“We look forward to presenting the prototype to our client to get feedback and seeing how well the device works when the service dog interacts with it,” Kane says.
— Steve Seepersaud
Advisors Kirill Zaychik (lecturer), Assistant Professor Pu Zhang; students Ilan Bregman, Daniel Coladangelo, Marwan Gomaa, Brian Lineback (senior ME), Baiyina Richardson (junior ME), Xiaofei Li (junior EE)

While some senior projects allow students to let their imaginations run wild, others require that very specific criteria be met. Team leader Daniel Coladangelo says the specifics have allowed his team project to take off.
“The biggest challenge is often where to get started, but it can be easier to make decisions when you have constraints,” he says. “You’re able to design around those constraints rather than coming up with your own.”
Coladangelo’s team is tasked with designing and building an unmanned radio-controlled (RC) airplane that can deliver vaccine components, working under the strict guidelines for the American Institute of Aeronautics and Astronautics (AIAA) 26th annual Design, Build, Fly competition.
The rules require that a third of the team’s members are not seniors, which is why two juniors were recruited. Another requirement limits the plane’s takeoff distance to only 25 feet.
While Coladangelo didn’t have previous experience with RC planes, the amount of 3D printing involved with building the aircraft is what got him interested in this challenge. He says the team’s concept went through many changes during the design process.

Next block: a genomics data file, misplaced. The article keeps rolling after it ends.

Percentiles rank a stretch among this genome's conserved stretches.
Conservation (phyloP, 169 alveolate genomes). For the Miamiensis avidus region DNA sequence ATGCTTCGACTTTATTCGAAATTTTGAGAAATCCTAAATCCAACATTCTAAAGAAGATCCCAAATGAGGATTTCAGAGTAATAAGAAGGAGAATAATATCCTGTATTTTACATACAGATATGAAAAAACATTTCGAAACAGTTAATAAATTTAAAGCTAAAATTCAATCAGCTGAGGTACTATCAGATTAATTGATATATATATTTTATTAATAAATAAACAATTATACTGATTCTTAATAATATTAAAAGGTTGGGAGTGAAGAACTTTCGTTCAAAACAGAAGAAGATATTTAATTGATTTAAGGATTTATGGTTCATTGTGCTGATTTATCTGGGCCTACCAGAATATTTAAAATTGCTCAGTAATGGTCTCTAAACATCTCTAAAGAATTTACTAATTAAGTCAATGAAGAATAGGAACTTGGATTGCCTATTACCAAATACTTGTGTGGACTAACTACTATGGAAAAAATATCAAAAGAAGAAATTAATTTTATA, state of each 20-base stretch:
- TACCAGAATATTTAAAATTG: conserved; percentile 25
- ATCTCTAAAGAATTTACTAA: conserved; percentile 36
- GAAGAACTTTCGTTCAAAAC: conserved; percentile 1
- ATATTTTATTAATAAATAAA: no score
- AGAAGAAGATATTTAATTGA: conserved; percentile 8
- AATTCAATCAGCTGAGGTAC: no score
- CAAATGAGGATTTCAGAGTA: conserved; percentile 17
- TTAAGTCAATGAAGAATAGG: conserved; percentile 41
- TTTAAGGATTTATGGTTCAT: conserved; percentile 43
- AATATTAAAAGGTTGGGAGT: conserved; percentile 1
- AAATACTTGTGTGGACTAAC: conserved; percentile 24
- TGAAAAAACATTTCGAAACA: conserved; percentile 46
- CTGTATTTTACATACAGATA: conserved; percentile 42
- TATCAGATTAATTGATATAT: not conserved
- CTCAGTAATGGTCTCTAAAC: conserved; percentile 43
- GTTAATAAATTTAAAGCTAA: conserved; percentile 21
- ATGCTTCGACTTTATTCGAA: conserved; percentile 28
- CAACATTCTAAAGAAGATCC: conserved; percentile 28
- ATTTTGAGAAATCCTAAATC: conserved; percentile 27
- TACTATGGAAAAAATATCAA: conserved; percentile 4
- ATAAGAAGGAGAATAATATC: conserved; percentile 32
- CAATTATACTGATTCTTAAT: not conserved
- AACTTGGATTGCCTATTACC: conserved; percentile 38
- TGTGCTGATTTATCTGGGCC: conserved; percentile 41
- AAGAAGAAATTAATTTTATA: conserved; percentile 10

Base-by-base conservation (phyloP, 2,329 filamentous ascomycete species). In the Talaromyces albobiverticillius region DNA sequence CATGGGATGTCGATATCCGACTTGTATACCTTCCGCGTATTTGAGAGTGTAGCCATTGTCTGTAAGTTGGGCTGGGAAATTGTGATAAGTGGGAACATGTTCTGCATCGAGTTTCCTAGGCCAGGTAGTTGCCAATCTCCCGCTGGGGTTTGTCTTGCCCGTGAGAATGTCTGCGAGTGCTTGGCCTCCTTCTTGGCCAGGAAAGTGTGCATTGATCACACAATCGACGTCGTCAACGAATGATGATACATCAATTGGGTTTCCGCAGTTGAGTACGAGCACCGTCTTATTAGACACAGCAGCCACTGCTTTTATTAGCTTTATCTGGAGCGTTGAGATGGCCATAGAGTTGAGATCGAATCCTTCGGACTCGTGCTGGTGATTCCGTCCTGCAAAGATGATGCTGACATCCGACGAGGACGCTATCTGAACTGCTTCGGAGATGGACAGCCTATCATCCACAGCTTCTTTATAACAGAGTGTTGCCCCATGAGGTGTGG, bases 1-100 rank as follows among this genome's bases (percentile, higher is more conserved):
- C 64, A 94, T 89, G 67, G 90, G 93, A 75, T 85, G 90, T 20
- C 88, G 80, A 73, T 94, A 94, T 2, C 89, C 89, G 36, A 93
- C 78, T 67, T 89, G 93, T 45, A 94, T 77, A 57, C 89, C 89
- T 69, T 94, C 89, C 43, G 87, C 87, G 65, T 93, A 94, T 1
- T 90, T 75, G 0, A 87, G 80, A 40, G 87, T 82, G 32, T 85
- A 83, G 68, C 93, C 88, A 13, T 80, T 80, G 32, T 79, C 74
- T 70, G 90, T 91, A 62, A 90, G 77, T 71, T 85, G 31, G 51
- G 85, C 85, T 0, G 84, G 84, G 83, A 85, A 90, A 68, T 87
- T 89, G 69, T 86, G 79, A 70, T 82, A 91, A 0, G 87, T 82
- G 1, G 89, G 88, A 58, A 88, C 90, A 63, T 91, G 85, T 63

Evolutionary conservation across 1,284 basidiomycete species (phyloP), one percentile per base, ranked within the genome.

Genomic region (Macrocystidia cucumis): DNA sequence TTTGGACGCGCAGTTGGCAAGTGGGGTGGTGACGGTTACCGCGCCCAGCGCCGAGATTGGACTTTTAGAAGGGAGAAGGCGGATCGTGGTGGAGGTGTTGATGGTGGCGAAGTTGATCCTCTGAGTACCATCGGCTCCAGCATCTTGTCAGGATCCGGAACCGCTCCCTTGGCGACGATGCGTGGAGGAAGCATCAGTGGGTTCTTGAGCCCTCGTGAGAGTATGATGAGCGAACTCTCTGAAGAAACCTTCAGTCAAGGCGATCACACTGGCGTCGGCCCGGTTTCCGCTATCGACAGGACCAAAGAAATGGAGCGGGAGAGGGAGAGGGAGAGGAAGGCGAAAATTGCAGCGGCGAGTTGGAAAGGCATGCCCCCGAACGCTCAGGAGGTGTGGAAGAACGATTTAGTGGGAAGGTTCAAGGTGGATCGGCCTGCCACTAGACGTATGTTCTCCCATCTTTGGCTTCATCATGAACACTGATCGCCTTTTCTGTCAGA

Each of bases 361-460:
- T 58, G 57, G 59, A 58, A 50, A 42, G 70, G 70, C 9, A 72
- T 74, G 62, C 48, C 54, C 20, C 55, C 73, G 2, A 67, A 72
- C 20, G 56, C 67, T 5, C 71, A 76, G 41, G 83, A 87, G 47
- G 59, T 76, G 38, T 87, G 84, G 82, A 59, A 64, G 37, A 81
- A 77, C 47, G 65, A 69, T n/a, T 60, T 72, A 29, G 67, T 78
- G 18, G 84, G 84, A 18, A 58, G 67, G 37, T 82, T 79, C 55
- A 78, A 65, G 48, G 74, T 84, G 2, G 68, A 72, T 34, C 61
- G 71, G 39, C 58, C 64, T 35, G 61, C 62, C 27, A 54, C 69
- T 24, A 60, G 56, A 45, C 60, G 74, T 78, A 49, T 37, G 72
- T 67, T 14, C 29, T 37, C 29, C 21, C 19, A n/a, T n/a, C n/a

“The design we initially went with was too heavy and too big,” he says. “To get the plane to take off within 25 feet, it needs to be as light as possible. Reducing weight has been one of the toughest challenges.”
For advice, the group has consulted with the Binghamton Aeros, a local club of RC enthusiasts. They’ve also turned to the electrical engineering major on the team, Xiaofei Li, to
help build the electrical circuits needed for the plane.
Coladangelo says the senior project has been a rewarding experience. “It’s the culmination of everything we’ve done for four years,” he says. “It brings together all of the skills we’ve learned to achieve an end goal.”
— Allen Wengert
Advisors Assistant Professor Yong Wang and Assistant Professor Soongeol Kwon; students Daniel Fee, William Florio, Jenna-Marie Gaston, Rajesh Persad (all SSIE)

The SSIE project focuses on designing a drone inspection system for solar-energy equipment using software to remotely inspect the quality of solar panels using thermal imaging.
The team created a Python-based machinelearning model that accurately predicts the health of a solar panel in real time. A drone attached with a color and thermal camera flies over solar panels, takes videos and uses machine-learning algorithms to analyze the images and identify which solar panels need repair.
The SSIE team hopes to produce a fully automated system that will assist independent and commercial energy producers with the solar-panel maintenance process.
By the end of fall 2021, the team successfully created a preliminary machine-learning model and tested it on existing images of solar panels to identify their condition.
“Since the project is heavily focused on coding, there was a bit of a learning curve before we got the ball rolling,” Fee says. “As industrial and systems engineering majors, we don’t have courses that dive into the algorithms and topics covered in this project. However, we’ve all managed to work together effectively and make significant progress.”
Despite the challenging coding involved, which was not previously included in their coursework, the SSIE team was able to work together to master Python. In the spring, they created a working system to test on different solar panels.
“As a sustainability engineering minor, I am enjoying contributing to the use and improvement of a renewable energy source,” Gaston says. “As we’re seeing with an increased change in climate, the use of solar panels will only become more prevalent, so I really enjoyed working with my team in creating this foundation.”
— Laura DeLuca ’21